Menopause is a natural process that usually happens in women between 38 and 58 years of age.
Over three to five years the ovaries slowly stop producing estrogen. This beginning phase is called peri-menopause, where periods become less frequent and some other menopausal signs can appear.
Menopause is considered complete when you have not menstruated for 12 months. This marks the end of your fertility and is accompanied by significant hormonal changes.
Women with HIV more commonly have irregularities in their menstrual cycle that may be mistaken for menopause.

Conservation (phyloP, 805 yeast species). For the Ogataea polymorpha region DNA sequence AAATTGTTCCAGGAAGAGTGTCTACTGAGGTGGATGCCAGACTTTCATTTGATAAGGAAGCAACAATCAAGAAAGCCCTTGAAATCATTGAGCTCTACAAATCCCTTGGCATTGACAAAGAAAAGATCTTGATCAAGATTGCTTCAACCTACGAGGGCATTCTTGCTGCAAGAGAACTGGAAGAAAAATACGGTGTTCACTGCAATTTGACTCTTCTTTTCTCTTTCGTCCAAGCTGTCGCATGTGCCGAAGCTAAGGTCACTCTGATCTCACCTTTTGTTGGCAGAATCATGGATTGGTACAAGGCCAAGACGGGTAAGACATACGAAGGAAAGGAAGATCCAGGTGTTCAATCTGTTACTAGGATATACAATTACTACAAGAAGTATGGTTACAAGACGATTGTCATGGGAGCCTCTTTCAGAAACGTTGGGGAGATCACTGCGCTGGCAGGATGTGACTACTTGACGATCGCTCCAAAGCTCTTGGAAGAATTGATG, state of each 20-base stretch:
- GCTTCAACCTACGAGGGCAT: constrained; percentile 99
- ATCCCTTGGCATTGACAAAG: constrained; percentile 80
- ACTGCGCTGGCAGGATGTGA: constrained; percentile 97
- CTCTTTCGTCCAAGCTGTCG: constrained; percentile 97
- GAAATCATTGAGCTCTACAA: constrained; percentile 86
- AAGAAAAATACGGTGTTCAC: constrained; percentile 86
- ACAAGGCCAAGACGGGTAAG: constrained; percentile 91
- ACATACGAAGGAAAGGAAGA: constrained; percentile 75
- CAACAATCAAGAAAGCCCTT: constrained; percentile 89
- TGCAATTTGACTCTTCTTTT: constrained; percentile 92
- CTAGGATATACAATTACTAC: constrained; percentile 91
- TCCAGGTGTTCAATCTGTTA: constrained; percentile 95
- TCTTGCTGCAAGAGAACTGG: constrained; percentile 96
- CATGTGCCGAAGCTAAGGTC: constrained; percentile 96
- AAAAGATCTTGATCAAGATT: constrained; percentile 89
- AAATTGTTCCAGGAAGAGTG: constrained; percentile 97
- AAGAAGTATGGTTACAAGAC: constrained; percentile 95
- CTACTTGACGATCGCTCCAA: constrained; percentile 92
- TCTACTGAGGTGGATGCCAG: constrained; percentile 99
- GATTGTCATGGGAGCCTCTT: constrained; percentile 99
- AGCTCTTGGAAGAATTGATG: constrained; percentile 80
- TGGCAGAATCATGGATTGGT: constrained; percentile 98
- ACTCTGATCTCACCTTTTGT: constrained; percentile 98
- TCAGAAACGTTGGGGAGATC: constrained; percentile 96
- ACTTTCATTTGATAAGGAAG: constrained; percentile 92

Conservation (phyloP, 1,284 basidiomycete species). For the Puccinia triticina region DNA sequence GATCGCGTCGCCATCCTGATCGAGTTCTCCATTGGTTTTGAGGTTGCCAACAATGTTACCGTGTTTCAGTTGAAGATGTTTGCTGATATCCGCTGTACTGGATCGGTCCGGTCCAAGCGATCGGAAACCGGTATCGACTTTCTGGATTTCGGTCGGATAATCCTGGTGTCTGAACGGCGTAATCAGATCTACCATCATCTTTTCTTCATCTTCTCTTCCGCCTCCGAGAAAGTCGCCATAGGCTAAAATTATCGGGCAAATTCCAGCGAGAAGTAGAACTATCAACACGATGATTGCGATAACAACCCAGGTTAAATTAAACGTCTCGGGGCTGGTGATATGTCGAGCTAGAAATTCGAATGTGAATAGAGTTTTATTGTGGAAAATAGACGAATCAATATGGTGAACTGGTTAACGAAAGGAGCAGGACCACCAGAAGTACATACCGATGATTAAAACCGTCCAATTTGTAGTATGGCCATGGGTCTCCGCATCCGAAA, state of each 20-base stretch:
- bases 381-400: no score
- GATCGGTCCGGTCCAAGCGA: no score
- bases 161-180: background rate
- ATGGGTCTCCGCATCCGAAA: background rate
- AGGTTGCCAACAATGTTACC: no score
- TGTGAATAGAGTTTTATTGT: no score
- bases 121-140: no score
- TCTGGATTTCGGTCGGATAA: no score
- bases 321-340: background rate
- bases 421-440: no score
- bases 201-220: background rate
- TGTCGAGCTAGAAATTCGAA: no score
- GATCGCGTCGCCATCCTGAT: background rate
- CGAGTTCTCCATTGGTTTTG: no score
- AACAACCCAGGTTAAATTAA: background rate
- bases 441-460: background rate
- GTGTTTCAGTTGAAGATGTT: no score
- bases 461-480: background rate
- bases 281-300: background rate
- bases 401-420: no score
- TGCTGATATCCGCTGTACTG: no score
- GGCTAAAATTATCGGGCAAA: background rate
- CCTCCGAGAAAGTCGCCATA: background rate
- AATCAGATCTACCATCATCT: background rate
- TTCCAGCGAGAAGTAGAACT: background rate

While there are a range of common symptoms that all menopausal women experience, those with HIV may be more likely to have problems associated with bone density (osteopenia) and heart disease. These may or may not be related to treatments.
Regular weight bearing exercise, a calcium-rich, low fat diet and stopping smoking will all help reduce the risk of osteopenia and heart disease.
More information and tips for living with menopausal symptoms:
This page was published on 19 September, 2011
This page was reviewed on 23 December 2015
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